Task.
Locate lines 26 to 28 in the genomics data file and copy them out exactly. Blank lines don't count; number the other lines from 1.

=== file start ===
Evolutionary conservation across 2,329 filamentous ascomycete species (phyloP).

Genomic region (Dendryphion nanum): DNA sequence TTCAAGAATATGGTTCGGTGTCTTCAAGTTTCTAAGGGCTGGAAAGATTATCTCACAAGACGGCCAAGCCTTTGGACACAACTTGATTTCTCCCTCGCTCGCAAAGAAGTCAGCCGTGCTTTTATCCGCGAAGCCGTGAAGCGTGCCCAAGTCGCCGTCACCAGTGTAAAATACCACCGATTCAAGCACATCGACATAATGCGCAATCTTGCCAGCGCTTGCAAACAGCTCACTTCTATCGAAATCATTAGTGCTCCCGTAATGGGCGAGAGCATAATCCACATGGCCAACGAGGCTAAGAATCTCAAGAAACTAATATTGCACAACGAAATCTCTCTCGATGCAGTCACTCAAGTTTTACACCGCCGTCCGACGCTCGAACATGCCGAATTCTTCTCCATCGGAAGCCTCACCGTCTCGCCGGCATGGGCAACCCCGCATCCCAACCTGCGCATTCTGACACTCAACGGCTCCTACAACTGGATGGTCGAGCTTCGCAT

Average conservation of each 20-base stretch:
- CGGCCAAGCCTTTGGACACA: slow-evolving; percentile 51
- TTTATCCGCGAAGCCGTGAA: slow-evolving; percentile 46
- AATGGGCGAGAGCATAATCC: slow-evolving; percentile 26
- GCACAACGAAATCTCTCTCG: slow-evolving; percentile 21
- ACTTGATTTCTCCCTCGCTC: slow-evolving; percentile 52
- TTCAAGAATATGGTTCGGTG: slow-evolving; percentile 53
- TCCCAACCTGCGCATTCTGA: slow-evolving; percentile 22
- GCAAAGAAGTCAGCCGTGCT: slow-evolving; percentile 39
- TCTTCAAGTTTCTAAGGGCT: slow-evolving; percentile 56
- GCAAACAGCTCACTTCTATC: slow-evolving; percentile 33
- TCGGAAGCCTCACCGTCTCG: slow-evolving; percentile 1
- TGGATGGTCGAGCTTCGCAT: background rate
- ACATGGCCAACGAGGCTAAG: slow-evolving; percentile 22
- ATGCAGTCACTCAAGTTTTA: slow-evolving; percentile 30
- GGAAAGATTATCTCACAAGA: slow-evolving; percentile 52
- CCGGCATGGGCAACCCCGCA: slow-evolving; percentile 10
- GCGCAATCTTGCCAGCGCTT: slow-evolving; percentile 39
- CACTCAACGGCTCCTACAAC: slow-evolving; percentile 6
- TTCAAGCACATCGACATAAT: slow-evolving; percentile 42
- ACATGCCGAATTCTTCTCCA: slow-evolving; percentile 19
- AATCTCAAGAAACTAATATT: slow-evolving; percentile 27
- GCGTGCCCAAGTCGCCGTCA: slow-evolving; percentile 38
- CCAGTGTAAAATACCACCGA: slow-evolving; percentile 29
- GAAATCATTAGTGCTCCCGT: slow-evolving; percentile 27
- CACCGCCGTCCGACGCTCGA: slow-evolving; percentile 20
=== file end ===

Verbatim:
- CCAGTGTAAAATACCACCGA: slow-evolving; percentile 29
- GAAATCATTAGTGCTCCCGT: slow-evolving; percentile 27
- CACCGCCGTCCGACGCTCGA: slow-evolving; percentile 20